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Office of Diversity and Inclusion
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Education & Reduction Resources

Bystander Intervention

Bystander Intervention is a situation where someone who isn’t directly involved steps up to change the outcome. Stepping up may give the person you are concerned about the opportunity to get to a safe place or leave the situation.

  • Everyone can be an active bystander.
  • Knowing how to intervene is an essential part of Bystander Intervention. 

3 D's of Bystander Intervention

  1. Direct: The Direct approach uses words or actions to non-confrontationally assist the person. Direct Intervention is used when you feel safe and capable of intervening directly.
  2. Delegate: If you do not feel comfortable directly approaching the situation, look for someone else to assist you. There is much power in numbers. Delegating looks different for each case, but you may be interested in calling a resource such as 911, a Victim Advocate, a Resident Assistant, the Counseling Center, or a friend. These resources can assist you with intervening.
  3. Distract: Distraction is a strategy of intervening that is both direct and non – confrontational. There are many ways to disrupt a situation. You can start a conversation with the person, spill a drink, or compliment their attire. Your goal is to prevent the problem from escalating.

Did You Know...

  • Rape is an aggressive act. It is a crime of violence where sex is the weapon.
  • Most sexual assaults are committed by someone known to the victim - friends, acquaintances, intimates, and family members.
  • The vast majority of sexual victimizations occur in the evening.
  • The highest risk group for rape are individuals who identify as women or LGBTQ+.
  • Men are also victims of sexual violence.
  • The majority of sexual victimizations occur in living quarters.
  • Most victims do not report the crime.
  • Alcohol is frequently involved in rapes.
  • The critical issue in rape is consent.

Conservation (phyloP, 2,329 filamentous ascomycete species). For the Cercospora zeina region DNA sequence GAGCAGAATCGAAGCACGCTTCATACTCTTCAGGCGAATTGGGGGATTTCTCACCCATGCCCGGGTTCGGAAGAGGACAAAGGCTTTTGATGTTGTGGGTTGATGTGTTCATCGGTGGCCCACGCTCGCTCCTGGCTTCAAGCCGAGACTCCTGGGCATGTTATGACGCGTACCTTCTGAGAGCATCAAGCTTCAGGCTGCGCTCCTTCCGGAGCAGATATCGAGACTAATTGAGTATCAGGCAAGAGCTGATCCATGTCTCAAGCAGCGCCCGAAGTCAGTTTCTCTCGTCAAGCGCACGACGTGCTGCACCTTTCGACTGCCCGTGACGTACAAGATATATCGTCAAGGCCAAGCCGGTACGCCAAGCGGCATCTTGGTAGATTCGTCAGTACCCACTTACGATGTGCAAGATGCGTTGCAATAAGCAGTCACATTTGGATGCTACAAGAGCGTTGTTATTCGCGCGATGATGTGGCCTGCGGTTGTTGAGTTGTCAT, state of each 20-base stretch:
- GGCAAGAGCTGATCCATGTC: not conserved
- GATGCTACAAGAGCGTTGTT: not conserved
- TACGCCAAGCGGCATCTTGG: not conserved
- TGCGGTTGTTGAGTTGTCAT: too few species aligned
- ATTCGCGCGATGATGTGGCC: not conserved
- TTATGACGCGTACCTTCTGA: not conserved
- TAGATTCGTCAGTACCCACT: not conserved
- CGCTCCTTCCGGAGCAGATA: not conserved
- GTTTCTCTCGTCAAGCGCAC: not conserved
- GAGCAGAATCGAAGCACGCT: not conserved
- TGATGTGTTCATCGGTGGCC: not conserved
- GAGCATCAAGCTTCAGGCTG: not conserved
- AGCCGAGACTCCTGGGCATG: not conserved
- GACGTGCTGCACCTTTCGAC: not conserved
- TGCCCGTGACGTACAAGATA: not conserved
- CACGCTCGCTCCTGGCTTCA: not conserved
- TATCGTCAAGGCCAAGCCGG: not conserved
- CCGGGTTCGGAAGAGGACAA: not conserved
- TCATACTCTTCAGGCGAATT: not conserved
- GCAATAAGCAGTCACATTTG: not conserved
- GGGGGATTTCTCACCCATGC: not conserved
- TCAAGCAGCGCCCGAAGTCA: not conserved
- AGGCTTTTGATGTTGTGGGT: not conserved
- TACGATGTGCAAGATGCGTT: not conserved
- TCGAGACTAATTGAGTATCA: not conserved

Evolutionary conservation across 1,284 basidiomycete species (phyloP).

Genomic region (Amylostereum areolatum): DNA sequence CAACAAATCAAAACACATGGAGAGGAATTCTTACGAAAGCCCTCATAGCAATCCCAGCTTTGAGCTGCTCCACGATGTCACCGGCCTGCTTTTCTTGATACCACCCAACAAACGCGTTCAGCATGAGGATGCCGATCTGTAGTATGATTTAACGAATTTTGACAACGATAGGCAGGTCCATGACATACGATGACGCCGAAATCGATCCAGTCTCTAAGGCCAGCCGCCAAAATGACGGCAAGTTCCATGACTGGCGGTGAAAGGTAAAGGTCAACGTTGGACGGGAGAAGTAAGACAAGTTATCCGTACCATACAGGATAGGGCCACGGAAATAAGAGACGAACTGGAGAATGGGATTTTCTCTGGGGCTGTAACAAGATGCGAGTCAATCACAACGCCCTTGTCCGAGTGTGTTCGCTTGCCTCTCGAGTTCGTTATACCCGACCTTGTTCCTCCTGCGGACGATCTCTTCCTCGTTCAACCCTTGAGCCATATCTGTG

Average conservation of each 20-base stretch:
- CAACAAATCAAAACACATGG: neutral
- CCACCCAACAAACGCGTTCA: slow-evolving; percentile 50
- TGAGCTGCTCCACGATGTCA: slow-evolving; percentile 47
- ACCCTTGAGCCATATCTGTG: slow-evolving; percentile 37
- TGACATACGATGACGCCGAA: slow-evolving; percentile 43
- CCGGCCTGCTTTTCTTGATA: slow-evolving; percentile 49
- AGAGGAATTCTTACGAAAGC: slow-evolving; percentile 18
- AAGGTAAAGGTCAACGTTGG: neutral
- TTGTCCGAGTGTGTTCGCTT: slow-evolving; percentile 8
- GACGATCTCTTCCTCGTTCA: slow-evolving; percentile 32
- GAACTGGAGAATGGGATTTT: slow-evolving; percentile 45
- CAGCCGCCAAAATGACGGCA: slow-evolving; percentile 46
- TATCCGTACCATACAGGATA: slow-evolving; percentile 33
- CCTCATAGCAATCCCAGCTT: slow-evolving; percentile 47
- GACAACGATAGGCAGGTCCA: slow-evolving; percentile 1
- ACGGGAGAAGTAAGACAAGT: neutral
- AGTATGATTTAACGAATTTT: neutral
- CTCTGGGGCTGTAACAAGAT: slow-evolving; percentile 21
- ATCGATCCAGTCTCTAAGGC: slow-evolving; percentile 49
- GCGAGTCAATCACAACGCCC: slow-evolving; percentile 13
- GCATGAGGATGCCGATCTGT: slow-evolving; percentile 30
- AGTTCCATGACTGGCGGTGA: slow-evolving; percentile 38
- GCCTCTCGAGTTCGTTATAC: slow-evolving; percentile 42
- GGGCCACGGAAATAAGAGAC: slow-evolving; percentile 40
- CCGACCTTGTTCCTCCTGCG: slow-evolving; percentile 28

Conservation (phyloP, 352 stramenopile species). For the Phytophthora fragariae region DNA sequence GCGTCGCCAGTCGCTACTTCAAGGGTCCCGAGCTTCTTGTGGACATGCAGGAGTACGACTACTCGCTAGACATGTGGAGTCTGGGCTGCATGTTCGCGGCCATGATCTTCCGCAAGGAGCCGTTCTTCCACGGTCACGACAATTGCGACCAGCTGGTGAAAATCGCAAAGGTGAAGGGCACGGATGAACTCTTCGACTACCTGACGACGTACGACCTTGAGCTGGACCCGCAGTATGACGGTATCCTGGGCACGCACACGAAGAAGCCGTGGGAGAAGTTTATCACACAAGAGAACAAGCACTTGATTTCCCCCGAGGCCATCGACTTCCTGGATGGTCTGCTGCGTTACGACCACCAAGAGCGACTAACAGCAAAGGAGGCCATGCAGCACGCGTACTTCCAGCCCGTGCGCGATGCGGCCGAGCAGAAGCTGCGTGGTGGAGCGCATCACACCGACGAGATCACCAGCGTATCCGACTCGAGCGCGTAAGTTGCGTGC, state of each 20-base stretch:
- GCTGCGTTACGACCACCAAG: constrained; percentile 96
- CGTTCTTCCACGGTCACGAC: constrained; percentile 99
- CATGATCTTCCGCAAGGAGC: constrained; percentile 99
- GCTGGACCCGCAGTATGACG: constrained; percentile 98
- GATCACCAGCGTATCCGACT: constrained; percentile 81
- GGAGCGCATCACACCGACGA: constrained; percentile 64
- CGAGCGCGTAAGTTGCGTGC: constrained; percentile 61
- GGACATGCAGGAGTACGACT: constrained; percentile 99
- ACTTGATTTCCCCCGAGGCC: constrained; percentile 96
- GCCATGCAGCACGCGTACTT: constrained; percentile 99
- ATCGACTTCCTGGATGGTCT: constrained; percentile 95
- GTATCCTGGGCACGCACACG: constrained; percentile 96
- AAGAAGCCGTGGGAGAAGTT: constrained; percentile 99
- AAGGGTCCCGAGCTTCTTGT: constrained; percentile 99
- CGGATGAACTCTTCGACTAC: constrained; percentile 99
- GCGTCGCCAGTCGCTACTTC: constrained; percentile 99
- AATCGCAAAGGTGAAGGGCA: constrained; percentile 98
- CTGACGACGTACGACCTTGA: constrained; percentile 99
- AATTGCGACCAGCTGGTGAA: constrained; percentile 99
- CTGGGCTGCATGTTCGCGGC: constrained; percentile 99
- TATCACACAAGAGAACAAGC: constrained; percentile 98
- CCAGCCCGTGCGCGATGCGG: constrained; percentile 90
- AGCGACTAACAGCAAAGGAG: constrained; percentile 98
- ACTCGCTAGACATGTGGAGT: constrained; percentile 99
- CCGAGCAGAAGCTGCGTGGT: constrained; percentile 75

• Help is available.

Reducing Your Risks

There is no typical scenario. However, there are certain types of situations that place a person at greater vulnerability. Here are some suggestions that may reduce your risks of being victimized. Some tips might seem simple, but sometimes we forget to do some of the simplest things that could keep us safe.

  • Pay attention to your surroundings.
  • Lock your doors.
  • Tell others where you are going and when you plan to return.  
  • When going out with friends, make agreements to regularly check on each other and for transportation home.
  • Know your sexual limits and assert those limits clearly.
  • Be assertive, forceful, and firm. If you don’t want or like someone’s behavior, then say so.
  • Limit your alcohol consumption and avoid drug use. Be able to take care of yourself in a responsible manner.
  • Avoid secluded places when dating.
  • Don’t accept drinks from punch bowls or open containers.
  • Never leave your drink unattended.
  • Don’t leave a party with someone you just met. Leave with the same people you came with.
  • Always be alert.
  • If you feel threatened, alert someone.   
  • Don’t worry about being polite. Scream, yell - do whatever you have to do. Be rude!
  • Trust your instincts. If a situation, person or place makes you uncomfortable, remove yourself from the environment.

Educational Presentations 

The Victim Advocacy program is available for presentations each semester. Victim Advocacy presentations are educational programs offered to the entire campus community. Presentations on victimizations include, but are not limited to: 

  • Domestic Violence
  • Dating Violence
  • Stalking
  • Sexual Violence
  • Bystander Intervention
  • Start by Believing: Disclosure Training
  • Consent Workshops
Presentations are scheduled from 45 minutes to 1 hour, depending on the presentation chosen.